The randomized comparative experiment Is one of the most Important Ideas In statistics. It Is designed to allow us to draw cause-and-effect conclusions. Be sure you understand the logic: Randomization produces groups of subjects that should be similar in all respects before we apply the treatments. Comparative design ensures that influences other than the experimental treatments operate equally on all groups. Therefore, differences in the response variable must be due to the effects of the treatments.
We use chance to choose the groups in order to eliminate any systematic bias in assigning the subjects to groups. For example, Sickle-cell anemia is an inherited disorder of the red blood cells that in the United States affects mostly blacks. It can cause severe pain and many complications. For example, a doctor might subconsciously assign the most seriously Ill patients to the hydroxide group, hoping that the untested drug will help them. That would blast the experiment against hydroxide. Choosing a Simple Random Sample (SIRS) of the subjects In one
Group gives everyone the same chance to be in either group. We expect the two groups to be similar in all respects age, seriousness of illness, smoker or not, and so on. Chance tends to assign equal numbers of smokers to both groups, for example, even if we don't know which subjects are smokers. It should not surprise you to learn that medical researchers adopted randomized comparative experiments only slowly?many doctors think they can tell "Just by watching" whether a new therapy helps their patients. Not so.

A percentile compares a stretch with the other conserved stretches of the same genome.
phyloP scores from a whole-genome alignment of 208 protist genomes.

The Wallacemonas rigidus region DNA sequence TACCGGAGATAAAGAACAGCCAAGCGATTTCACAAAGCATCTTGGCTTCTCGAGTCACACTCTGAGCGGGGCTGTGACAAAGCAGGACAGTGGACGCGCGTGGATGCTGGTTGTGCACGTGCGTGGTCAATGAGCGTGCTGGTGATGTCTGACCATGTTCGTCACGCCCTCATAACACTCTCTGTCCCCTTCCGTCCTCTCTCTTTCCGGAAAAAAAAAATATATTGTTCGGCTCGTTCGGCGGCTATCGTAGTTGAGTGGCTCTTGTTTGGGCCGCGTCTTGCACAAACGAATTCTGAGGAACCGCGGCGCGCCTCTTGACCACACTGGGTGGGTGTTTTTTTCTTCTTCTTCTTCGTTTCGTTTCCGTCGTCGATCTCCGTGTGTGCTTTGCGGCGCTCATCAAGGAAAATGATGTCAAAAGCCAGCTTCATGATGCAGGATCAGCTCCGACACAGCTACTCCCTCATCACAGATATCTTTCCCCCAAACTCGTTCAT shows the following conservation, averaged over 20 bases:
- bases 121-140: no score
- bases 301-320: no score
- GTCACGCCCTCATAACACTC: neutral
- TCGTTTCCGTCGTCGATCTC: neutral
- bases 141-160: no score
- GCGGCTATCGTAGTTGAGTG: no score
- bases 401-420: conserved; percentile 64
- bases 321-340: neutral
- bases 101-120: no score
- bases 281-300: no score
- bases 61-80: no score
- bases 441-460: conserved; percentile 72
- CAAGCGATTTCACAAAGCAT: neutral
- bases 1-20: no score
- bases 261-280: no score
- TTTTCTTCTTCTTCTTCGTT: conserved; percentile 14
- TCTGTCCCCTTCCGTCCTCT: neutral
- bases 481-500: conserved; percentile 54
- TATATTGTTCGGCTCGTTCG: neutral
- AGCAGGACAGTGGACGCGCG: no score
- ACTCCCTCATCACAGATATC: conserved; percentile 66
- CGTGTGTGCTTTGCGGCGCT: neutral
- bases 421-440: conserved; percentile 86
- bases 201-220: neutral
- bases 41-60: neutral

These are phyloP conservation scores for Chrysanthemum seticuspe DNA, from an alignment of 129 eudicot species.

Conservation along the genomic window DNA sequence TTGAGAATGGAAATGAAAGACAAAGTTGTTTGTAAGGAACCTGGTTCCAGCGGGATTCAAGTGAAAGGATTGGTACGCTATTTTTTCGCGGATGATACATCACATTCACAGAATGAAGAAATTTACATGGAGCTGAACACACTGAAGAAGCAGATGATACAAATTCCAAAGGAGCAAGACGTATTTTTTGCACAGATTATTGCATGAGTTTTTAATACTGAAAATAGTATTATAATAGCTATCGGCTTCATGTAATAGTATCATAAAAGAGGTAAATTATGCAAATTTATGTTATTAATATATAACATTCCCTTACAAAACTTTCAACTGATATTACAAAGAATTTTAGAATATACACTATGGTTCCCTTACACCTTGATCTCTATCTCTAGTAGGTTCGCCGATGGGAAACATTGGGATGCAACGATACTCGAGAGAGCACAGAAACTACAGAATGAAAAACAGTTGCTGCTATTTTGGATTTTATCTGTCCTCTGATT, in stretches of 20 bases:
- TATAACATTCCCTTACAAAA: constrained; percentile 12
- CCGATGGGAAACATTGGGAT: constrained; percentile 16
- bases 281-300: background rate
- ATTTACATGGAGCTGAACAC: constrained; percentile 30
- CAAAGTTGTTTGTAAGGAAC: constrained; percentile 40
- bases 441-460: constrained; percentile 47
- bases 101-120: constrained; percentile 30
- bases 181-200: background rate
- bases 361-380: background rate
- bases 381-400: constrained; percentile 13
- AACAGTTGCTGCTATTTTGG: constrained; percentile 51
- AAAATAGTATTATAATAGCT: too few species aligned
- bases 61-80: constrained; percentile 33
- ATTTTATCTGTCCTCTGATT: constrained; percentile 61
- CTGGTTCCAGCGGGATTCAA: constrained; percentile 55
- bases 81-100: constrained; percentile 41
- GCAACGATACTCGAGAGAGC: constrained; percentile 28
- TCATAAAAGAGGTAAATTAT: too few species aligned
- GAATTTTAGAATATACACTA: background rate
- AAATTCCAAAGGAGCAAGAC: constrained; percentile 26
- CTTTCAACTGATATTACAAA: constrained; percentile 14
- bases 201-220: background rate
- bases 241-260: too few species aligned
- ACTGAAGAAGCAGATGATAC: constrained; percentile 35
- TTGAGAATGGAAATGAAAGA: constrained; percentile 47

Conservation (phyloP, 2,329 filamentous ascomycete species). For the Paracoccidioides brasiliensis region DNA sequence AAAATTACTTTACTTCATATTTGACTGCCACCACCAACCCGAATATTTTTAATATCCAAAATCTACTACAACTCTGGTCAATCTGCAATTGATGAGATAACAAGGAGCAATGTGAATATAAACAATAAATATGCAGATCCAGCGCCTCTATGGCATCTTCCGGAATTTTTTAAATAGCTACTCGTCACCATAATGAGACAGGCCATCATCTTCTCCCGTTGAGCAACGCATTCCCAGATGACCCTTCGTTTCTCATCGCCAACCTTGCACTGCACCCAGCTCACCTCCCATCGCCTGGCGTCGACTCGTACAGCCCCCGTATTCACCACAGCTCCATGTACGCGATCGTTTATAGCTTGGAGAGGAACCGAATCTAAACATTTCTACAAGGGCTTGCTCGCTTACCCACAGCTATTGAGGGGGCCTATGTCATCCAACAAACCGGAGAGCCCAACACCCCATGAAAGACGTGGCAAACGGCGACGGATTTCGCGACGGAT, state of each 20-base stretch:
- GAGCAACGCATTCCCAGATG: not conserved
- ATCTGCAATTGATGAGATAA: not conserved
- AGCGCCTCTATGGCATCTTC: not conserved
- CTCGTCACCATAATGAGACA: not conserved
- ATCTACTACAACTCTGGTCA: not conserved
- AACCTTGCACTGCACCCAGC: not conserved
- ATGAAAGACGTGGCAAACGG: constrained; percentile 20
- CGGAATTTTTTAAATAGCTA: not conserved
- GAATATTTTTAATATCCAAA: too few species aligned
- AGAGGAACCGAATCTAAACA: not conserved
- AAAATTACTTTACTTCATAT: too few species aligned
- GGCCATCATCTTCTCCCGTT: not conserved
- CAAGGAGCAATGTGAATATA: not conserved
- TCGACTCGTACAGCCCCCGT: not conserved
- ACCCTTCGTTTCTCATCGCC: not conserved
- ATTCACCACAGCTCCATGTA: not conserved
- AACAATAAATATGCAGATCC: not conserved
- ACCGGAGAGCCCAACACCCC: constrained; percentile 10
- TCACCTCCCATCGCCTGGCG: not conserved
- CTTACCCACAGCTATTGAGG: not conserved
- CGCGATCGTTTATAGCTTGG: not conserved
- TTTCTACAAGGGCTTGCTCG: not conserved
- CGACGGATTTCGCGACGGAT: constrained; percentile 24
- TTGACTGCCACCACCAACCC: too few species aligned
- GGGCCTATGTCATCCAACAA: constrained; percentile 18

There are many examples of medical treatments that became popular on the basis of one-track experiments and were shown to be worth no more than a placebo when some skeptic tried a randomized comparative experiment. One search of the medical literature looked for therapies studied both by proper comparative trials and by trials with "historical controls. " A study with historical controls compares the results of a new treatment; not with a control group, but with how well similar patients had done in the past.
There is no such requirement for other medical treatments, such as surgery. A Google search of "comparisons with historical controls" found recent studies for other medical treatments that have used historical controls. There is one important caution about randomized experiments. Like random samples, they are subject to the laws of chance. Just as an SIRS of voters might by bad luck choose people nearly all of whom have the same political party preference, a random assignment of subjects might by bad luck put nearly all the smokers in one group.